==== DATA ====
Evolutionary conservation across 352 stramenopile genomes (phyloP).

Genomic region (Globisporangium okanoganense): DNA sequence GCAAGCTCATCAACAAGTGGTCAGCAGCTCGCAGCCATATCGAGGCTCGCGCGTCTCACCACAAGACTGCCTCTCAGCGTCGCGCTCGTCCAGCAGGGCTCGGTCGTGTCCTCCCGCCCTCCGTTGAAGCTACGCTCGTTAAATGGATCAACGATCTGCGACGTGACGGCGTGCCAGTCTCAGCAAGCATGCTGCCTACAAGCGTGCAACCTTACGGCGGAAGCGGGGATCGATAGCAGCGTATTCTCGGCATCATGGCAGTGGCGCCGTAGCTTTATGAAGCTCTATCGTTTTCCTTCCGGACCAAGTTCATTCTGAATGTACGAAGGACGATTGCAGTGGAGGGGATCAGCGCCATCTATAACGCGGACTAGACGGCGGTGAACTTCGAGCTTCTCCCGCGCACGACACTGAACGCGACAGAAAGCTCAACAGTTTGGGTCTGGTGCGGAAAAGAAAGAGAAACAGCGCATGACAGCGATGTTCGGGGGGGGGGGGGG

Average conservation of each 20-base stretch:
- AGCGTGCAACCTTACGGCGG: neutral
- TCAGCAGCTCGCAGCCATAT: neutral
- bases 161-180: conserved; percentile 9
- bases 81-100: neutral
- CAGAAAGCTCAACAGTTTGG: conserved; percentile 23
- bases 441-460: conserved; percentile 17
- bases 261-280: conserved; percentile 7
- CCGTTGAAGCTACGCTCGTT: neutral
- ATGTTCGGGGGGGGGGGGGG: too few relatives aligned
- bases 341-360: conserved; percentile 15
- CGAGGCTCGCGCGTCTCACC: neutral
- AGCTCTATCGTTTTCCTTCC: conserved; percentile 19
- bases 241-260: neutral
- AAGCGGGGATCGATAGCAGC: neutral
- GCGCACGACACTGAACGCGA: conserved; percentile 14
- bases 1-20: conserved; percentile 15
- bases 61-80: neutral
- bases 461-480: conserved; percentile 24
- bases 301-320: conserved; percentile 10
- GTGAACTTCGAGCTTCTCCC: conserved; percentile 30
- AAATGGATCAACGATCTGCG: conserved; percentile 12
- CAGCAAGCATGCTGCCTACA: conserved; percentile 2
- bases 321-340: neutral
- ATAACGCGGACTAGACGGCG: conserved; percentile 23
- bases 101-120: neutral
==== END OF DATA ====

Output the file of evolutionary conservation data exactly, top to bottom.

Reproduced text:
Evolutionary conservation across 352 stramenopile genomes (phyloP).

Genomic region (Globisporangium okanoganense): DNA sequence GCAAGCTCATCAACAAGTGGTCAGCAGCTCGCAGCCATATCGAGGCTCGCGCGTCTCACCACAAGACTGCCTCTCAGCGTCGCGCTCGTCCAGCAGGGCTCGGTCGTGTCCTCCCGCCCTCCGTTGAAGCTACGCTCGTTAAATGGATCAACGATCTGCGACGTGACGGCGTGCCAGTCTCAGCAAGCATGCTGCCTACAAGCGTGCAACCTTACGGCGGAAGCGGGGATCGATAGCAGCGTATTCTCGGCATCATGGCAGTGGCGCCGTAGCTTTATGAAGCTCTATCGTTTTCCTTCCGGACCAAGTTCATTCTGAATGTACGAAGGACGATTGCAGTGGAGGGGATCAGCGCCATCTATAACGCGGACTAGACGGCGGTGAACTTCGAGCTTCTCCCGCGCACGACACTGAACGCGACAGAAAGCTCAACAGTTTGGGTCTGGTGCGGAAAAGAAAGAGAAACAGCGCATGACAGCGATGTTCGGGGGGGGGGGGGG

Average conservation of each 20-base stretch:
- AGCGTGCAACCTTACGGCGG: neutral
- TCAGCAGCTCGCAGCCATAT: neutral
- bases 161-180: conserved; percentile 9
- bases 81-100: neutral
- CAGAAAGCTCAACAGTTTGG: conserved; percentile 23
- bases 441-460: conserved; percentile 17
- bases 261-280: conserved; percentile 7
- CCGTTGAAGCTACGCTCGTT: neutral
- ATGTTCGGGGGGGGGGGGGG: too few relatives aligned
- bases 341-360: conserved; percentile 15
- CGAGGCTCGCGCGTCTCACC: neutral
- AGCTCTATCGTTTTCCTTCC: conserved; percentile 19
- bases 241-260: neutral
- AAGCGGGGATCGATAGCAGC: neutral
- GCGCACGACACTGAACGCGA: conserved; percentile 14
- bases 1-20: conserved; percentile 15
- bases 61-80: neutral
- bases 461-480: conserved; percentile 24
- bases 301-320: conserved; percentile 10
- GTGAACTTCGAGCTTCTCCC: conserved; percentile 30
- AAATGGATCAACGATCTGCG: conserved; percentile 12
- CAGCAAGCATGCTGCCTACA: conserved; percentile 2
- bases 321-340: neutral
- ATAACGCGGACTAGACGGCG: conserved; percentile 23
- bases 101-120: neutral